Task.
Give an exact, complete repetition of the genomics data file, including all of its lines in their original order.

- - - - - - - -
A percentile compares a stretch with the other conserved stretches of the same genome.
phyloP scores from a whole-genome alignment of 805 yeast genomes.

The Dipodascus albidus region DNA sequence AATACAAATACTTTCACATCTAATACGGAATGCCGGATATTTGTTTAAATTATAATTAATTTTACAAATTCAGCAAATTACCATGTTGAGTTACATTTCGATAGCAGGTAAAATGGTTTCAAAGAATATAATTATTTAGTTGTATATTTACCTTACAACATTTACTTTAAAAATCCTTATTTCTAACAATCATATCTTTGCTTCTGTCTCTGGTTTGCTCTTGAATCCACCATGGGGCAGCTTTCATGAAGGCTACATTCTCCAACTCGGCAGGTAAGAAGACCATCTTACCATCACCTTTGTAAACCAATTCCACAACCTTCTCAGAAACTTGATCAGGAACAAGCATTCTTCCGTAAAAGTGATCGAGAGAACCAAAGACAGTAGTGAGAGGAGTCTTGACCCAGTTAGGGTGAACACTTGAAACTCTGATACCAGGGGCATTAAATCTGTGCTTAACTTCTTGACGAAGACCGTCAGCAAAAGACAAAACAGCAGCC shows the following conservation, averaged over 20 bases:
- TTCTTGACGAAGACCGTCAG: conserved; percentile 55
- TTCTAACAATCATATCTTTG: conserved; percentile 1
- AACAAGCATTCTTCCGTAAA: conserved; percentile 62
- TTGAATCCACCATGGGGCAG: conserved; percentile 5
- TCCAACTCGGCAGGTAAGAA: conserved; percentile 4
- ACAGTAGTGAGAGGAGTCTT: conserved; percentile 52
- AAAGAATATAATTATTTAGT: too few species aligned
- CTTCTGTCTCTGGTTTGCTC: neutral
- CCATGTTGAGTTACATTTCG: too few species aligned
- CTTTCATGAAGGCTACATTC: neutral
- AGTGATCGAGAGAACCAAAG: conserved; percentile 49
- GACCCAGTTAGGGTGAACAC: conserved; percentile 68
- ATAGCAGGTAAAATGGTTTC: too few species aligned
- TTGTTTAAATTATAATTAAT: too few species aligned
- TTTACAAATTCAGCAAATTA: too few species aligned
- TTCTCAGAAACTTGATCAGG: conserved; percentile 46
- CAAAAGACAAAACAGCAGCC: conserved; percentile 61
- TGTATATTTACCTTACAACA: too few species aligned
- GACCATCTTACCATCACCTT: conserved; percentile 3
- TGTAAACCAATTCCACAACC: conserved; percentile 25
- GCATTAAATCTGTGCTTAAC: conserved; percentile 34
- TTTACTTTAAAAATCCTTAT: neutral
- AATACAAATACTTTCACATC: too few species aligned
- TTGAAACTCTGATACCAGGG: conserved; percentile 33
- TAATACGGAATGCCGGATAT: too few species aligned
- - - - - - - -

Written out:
A percentile compares a stretch with the other conserved stretches of the same genome.
phyloP scores from a whole-genome alignment of 805 yeast genomes.

The Dipodascus albidus region DNA sequence AATACAAATACTTTCACATCTAATACGGAATGCCGGATATTTGTTTAAATTATAATTAATTTTACAAATTCAGCAAATTACCATGTTGAGTTACATTTCGATAGCAGGTAAAATGGTTTCAAAGAATATAATTATTTAGTTGTATATTTACCTTACAACATTTACTTTAAAAATCCTTATTTCTAACAATCATATCTTTGCTTCTGTCTCTGGTTTGCTCTTGAATCCACCATGGGGCAGCTTTCATGAAGGCTACATTCTCCAACTCGGCAGGTAAGAAGACCATCTTACCATCACCTTTGTAAACCAATTCCACAACCTTCTCAGAAACTTGATCAGGAACAAGCATTCTTCCGTAAAAGTGATCGAGAGAACCAAAGACAGTAGTGAGAGGAGTCTTGACCCAGTTAGGGTGAACACTTGAAACTCTGATACCAGGGGCATTAAATCTGTGCTTAACTTCTTGACGAAGACCGTCAGCAAAAGACAAAACAGCAGCC shows the following conservation, averaged over 20 bases:
- TTCTTGACGAAGACCGTCAG: conserved; percentile 55
- TTCTAACAATCATATCTTTG: conserved; percentile 1
- AACAAGCATTCTTCCGTAAA: conserved; percentile 62
- TTGAATCCACCATGGGGCAG: conserved; percentile 5
- TCCAACTCGGCAGGTAAGAA: conserved; percentile 4
- ACAGTAGTGAGAGGAGTCTT: conserved; percentile 52
- AAAGAATATAATTATTTAGT: too few species aligned
- CTTCTGTCTCTGGTTTGCTC: neutral
- CCATGTTGAGTTACATTTCG: too few species aligned
- CTTTCATGAAGGCTACATTC: neutral
- AGTGATCGAGAGAACCAAAG: conserved; percentile 49
- GACCCAGTTAGGGTGAACAC: conserved; percentile 68
- ATAGCAGGTAAAATGGTTTC: too few species aligned
- TTGTTTAAATTATAATTAAT: too few species aligned
- TTTACAAATTCAGCAAATTA: too few species aligned
- TTCTCAGAAACTTGATCAGG: conserved; percentile 46
- CAAAAGACAAAACAGCAGCC: conserved; percentile 61
- TGTATATTTACCTTACAACA: too few species aligned
- GACCATCTTACCATCACCTT: conserved; percentile 3
- TGTAAACCAATTCCACAACC: conserved; percentile 25
- GCATTAAATCTGTGCTTAAC: conserved; percentile 34
- TTTACTTTAAAAATCCTTAT: neutral
- AATACAAATACTTTCACATC: too few species aligned
- TTGAAACTCTGATACCAGGG: conserved; percentile 33
- TAATACGGAATGCCGGATAT: too few species aligned